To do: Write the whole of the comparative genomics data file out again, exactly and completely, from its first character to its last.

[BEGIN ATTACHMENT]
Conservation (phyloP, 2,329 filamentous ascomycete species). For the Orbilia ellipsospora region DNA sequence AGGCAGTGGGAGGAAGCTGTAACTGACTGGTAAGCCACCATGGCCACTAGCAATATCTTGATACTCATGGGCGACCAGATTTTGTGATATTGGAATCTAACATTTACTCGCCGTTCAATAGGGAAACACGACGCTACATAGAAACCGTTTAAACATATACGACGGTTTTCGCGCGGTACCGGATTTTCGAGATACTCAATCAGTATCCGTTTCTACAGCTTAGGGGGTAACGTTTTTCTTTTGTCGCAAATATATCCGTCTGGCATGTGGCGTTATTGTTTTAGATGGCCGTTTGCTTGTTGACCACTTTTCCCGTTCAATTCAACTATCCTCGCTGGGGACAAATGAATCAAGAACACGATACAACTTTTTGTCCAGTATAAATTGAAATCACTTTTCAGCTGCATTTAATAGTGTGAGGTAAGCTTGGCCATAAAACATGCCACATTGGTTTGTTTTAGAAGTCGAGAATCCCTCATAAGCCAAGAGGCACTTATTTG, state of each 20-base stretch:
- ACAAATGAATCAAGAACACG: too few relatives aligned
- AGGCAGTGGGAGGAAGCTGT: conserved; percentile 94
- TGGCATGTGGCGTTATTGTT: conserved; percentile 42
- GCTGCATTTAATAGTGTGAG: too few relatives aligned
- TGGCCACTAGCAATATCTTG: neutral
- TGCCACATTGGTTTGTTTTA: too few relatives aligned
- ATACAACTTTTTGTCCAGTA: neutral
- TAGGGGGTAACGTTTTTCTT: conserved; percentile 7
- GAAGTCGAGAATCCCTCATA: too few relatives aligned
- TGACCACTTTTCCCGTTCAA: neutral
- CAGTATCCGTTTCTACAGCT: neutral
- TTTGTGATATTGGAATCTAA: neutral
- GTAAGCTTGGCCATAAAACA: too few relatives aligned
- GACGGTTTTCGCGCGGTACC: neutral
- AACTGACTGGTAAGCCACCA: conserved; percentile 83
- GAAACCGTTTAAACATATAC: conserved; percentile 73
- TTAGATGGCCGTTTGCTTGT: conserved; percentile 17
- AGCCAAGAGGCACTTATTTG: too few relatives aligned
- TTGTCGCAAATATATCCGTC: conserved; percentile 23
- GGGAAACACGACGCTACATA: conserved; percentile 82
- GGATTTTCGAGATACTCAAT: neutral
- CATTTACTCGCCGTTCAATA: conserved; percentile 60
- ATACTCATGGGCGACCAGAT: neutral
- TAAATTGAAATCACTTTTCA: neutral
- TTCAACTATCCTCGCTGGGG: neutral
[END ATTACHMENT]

Conservation (phyloP, 2,329 filamentous ascomycete species). For the Orbilia ellipsospora region DNA sequence AGGCAGTGGGAGGAAGCTGTAACTGACTGGTAAGCCACCATGGCCACTAGCAATATCTTGATACTCATGGGCGACCAGATTTTGTGATATTGGAATCTAACATTTACTCGCCGTTCAATAGGGAAACACGACGCTACATAGAAACCGTTTAAACATATACGACGGTTTTCGCGCGGTACCGGATTTTCGAGATACTCAATCAGTATCCGTTTCTACAGCTTAGGGGGTAACGTTTTTCTTTTGTCGCAAATATATCCGTCTGGCATGTGGCGTTATTGTTTTAGATGGCCGTTTGCTTGTTGACCACTTTTCCCGTTCAATTCAACTATCCTCGCTGGGGACAAATGAATCAAGAACACGATACAACTTTTTGTCCAGTATAAATTGAAATCACTTTTCAGCTGCATTTAATAGTGTGAGGTAAGCTTGGCCATAAAACATGCCACATTGGTTTGTTTTAGAAGTCGAGAATCCCTCATAAGCCAAGAGGCACTTATTTG, state of each 20-base stretch:
- ACAAATGAATCAAGAACACG: too few relatives aligned
- AGGCAGTGGGAGGAAGCTGT: conserved; percentile 94
- TGGCATGTGGCGTTATTGTT: conserved; percentile 42
- GCTGCATTTAATAGTGTGAG: too few relatives aligned
- TGGCCACTAGCAATATCTTG: neutral
- TGCCACATTGGTTTGTTTTA: too few relatives aligned
- ATACAACTTTTTGTCCAGTA: neutral
- TAGGGGGTAACGTTTTTCTT: conserved; percentile 7
- GAAGTCGAGAATCCCTCATA: too few relatives aligned
- TGACCACTTTTCCCGTTCAA: neutral
- CAGTATCCGTTTCTACAGCT: neutral
- TTTGTGATATTGGAATCTAA: neutral
- GTAAGCTTGGCCATAAAACA: too few relatives aligned
- GACGGTTTTCGCGCGGTACC: neutral
- AACTGACTGGTAAGCCACCA: conserved; percentile 83
- GAAACCGTTTAAACATATAC: conserved; percentile 73
- TTAGATGGCCGTTTGCTTGT: conserved; percentile 17
- AGCCAAGAGGCACTTATTTG: too few relatives aligned
- TTGTCGCAAATATATCCGTC: conserved; percentile 23
- GGGAAACACGACGCTACATA: conserved; percentile 82
- GGATTTTCGAGATACTCAAT: neutral
- CATTTACTCGCCGTTCAATA: conserved; percentile 60
- ATACTCATGGGCGACCAGAT: neutral
- TAAATTGAAATCACTTTTCA: neutral
- TTCAACTATCCTCGCTGGGG: neutral